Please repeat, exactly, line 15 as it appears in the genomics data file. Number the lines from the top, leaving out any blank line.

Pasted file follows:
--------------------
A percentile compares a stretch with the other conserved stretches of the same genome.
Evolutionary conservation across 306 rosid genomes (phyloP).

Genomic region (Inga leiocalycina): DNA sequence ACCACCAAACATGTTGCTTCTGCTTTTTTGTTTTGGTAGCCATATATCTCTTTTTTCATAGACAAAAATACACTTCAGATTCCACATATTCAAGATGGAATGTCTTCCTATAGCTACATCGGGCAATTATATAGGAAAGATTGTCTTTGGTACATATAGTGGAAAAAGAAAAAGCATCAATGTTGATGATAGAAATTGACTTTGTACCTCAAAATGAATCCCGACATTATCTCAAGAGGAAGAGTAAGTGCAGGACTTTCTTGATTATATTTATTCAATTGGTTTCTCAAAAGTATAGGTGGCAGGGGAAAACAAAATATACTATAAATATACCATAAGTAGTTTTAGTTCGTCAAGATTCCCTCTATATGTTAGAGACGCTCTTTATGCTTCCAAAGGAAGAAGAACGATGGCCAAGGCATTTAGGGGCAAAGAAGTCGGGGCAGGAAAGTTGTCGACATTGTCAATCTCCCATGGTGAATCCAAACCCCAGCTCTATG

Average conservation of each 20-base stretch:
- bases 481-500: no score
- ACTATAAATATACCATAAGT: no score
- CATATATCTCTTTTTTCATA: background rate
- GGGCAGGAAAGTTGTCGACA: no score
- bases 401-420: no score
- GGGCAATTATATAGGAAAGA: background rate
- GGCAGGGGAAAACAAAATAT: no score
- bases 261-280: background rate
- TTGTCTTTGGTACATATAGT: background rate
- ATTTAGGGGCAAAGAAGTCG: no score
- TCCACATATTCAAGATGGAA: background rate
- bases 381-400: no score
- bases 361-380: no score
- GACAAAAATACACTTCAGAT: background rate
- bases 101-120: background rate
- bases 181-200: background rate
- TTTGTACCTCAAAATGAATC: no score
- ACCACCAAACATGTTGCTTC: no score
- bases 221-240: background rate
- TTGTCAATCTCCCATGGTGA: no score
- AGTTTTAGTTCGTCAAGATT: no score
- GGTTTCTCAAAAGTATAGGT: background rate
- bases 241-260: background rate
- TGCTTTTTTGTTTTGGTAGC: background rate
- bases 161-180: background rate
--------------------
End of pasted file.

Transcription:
- TCCACATATTCAAGATGGAA: background rate